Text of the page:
PERFORMING ARTS

Pianist Valentina Lisitsa, left, played with the Warsaw Philharmonic; Rosanne Cash performed at a tribute concert.
Pianist Valentina Lisitsa, left, played with the Warsaw Philharmonic; Rosanne Cash performed at a tribute concert. (Www.myspace.com/valentinalisitsa)
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Monday, November 24, 2008

Warsaw Philharmonic Orchestra

The Warsaw Philharmonic Orchestra, which gave a memorable Strathmore Hall concert on Friday night, might be the most listened-to orchestra you have never heard of. The orchestra -- formed at the turn of the 20th century, emerging through war and recovery to become Poland's most elite group -- is a favorite with the budget recording label Naxos. Producers love the low fees. Buyers eagerly accept the lesser-known in exchange for subterranean prices. The result: huge sales with millions of Philharmonic recordings filling collections.

As the evening of two Tchaikovsky chestnuts (made new) and a piece by Polish composer Wojciech Kilar (played resplendently) demonstrated, the Warsaw gives no ground to more starry European orchestras in terms of quality. The musicmaking is smooth and natural, emerging with a burnished elegance. Longtime Artistic Director Antoni Wit, looking very much the part of the patrician maestro with gray hair and noble bearing, has preserved an Old World sound. Silky strings, earthy woodwinds and molten brass link to the past.

The orchestra is unparalleled in the scores of Polish contemporary composers who make up the "Polish Renaissance." Kilar's "Orawa" is a folk dance refracted through the lens of musical minimalism. The orchestra brought poise and accent to the contrasts between the churning small instrument groups and pulsing, larger orchestral outbursts.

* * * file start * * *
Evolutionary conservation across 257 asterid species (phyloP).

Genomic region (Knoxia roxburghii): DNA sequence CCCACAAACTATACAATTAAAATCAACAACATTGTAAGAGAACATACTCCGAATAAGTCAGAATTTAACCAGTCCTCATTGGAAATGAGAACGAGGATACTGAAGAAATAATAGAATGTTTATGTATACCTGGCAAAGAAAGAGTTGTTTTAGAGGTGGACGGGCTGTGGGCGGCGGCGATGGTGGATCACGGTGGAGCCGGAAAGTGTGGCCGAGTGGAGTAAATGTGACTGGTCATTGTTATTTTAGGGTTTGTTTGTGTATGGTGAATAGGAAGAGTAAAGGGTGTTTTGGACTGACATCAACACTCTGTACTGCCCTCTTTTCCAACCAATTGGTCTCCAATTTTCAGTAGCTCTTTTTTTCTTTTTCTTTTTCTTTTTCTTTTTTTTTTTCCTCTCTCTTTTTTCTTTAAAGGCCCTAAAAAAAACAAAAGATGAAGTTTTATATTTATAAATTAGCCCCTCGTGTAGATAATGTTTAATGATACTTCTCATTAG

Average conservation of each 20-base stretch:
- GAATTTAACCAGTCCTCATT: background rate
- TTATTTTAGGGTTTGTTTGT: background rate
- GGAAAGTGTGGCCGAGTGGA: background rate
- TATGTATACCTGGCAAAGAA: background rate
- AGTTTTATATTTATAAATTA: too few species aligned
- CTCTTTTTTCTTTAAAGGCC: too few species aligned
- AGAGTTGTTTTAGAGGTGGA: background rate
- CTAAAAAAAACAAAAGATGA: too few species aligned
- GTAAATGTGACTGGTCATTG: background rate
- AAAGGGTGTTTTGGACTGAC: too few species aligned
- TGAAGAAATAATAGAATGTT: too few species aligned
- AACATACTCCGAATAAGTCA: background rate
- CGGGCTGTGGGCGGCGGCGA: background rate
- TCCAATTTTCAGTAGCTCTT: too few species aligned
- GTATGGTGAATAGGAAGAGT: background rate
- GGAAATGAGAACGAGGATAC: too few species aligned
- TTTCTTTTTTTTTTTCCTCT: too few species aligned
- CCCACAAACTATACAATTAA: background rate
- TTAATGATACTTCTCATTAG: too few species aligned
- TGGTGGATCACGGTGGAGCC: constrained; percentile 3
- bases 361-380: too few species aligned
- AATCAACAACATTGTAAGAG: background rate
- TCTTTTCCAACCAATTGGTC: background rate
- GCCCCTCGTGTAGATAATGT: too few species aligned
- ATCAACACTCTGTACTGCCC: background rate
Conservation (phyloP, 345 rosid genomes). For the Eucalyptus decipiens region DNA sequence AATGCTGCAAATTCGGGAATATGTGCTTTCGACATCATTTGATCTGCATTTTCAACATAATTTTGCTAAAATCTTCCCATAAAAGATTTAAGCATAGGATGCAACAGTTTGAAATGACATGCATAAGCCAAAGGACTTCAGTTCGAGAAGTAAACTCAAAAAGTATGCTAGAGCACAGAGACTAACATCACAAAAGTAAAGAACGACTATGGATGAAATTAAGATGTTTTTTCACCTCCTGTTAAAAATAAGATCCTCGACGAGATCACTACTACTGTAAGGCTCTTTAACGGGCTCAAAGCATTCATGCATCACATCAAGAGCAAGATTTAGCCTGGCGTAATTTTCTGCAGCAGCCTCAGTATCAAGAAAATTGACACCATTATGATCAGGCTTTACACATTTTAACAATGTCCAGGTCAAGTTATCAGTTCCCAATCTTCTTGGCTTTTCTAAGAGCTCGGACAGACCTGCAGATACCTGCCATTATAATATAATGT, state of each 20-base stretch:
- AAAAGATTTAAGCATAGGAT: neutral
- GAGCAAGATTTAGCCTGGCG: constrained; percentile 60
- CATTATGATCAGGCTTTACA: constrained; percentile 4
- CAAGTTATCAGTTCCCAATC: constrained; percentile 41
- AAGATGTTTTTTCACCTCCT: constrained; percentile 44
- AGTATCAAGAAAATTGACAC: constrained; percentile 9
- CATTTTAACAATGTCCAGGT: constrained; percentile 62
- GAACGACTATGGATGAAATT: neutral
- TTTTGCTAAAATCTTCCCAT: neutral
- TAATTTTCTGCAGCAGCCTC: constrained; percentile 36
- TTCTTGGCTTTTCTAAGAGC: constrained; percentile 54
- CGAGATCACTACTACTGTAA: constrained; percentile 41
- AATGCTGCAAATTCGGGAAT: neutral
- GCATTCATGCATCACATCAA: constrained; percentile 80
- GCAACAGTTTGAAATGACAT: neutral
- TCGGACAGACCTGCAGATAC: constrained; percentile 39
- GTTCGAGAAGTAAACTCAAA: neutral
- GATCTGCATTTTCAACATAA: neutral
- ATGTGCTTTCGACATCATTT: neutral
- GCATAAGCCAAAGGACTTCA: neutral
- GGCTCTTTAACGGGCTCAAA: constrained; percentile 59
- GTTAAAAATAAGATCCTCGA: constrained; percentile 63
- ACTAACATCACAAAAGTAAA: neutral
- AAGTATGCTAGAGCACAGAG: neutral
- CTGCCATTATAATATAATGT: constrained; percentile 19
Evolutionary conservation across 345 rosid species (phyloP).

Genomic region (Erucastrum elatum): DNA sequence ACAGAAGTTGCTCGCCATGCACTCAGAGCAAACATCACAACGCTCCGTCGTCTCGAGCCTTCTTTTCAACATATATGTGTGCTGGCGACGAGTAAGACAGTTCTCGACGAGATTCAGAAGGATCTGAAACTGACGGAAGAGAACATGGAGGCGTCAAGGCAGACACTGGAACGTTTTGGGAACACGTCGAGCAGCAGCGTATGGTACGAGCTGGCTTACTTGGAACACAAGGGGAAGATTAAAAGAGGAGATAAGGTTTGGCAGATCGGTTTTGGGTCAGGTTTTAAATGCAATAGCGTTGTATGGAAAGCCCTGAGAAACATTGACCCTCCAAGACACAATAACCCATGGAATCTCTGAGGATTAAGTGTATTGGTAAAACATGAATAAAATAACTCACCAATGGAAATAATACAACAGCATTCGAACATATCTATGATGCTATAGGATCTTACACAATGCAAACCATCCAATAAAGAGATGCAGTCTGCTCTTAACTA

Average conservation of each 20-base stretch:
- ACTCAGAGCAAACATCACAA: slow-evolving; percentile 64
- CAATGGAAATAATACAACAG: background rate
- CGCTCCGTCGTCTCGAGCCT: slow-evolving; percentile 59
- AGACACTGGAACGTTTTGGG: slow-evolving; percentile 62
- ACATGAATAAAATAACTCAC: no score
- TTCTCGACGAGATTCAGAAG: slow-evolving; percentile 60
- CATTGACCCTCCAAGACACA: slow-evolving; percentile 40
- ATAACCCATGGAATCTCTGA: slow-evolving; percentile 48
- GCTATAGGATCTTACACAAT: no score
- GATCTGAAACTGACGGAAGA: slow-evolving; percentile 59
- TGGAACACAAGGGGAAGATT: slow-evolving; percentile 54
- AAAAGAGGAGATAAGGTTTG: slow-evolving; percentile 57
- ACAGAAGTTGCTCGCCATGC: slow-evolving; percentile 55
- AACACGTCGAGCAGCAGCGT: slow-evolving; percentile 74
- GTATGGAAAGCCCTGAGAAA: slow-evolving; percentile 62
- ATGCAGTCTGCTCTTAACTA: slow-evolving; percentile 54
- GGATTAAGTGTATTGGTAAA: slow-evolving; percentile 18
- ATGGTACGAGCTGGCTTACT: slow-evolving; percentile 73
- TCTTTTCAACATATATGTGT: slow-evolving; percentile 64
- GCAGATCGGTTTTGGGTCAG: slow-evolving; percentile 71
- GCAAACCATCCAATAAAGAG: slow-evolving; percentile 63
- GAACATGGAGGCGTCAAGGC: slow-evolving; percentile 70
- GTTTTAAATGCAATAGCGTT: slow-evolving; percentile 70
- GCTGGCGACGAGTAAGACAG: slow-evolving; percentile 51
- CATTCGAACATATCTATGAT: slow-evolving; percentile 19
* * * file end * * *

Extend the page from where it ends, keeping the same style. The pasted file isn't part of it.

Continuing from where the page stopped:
The group also drew on warm ensemble and responsiveness in the crowd-pleasing Tchaikovsky Piano Concerto No. 1. Valentina Lisitsa from Ukraine was the fine soloist in an account that was, thanks to precise balances and the soloist's use of a mellow-toned Bosendorfer piano, more somber and carefully wrought than steely and thunderous. Tchaikovsky's Sixth Symphony paid a debt to Mozart in its open textures, while presaging Mahler with its power and pathos.

-- Daniel Ginsberg

City Choir of Washington

For 40 years, Robert Shafer has been conducting choral music in Washington, often to great acclaim. As the second season of his 90-voice City Choir of Washington opened with a performance of Handel's "Israel in Egypt" at Schlesinger Hall in Alexandria, he showed off his impressive skill and infectious grasp of the epic. But, as is often the case, a bit of a sophomore slump was in evidence.

"Israel in Egypt" embodies the drama of the Israelites' release from the bondage of the pharaoh -- from a cataloguing of plagues inflicted by Jehovah on the Egyptians to the crossing of the Red Sea, culminating in exultant praise of the Lord. The work is almost entirely about the choir, with diverse, challenging choruses giving voice to texts from Exodus and the Psalms.

City Choir has a clean, cohesive sound, well suited to the many shifts in color and dynamics in Handel's behemoth. But when the singers came to midrange, less exciting sections of the work, their voices tended to blur and tone became fuzzy. Entrances, particularly among men, could have been more confident.

Among the soloists, Danielle Talamantes's silvery soprano sounded fragile, and not up for competition with an orchestra that should have been toned down. Countertenor Jay Carter displayed fresh, focused sound and stylistic command, but there were intonation issues in his final solo. Tenor Robert Petillo sang compellingly, but lacked consistency.

The highlights of the piece, however, were as effective as ever. Galvanized by Shafer, City Choir imbued Handel's complex fugues and double choruses with emphatic energy, precision and palpable emotion.


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© 2008 The Washington Post Company

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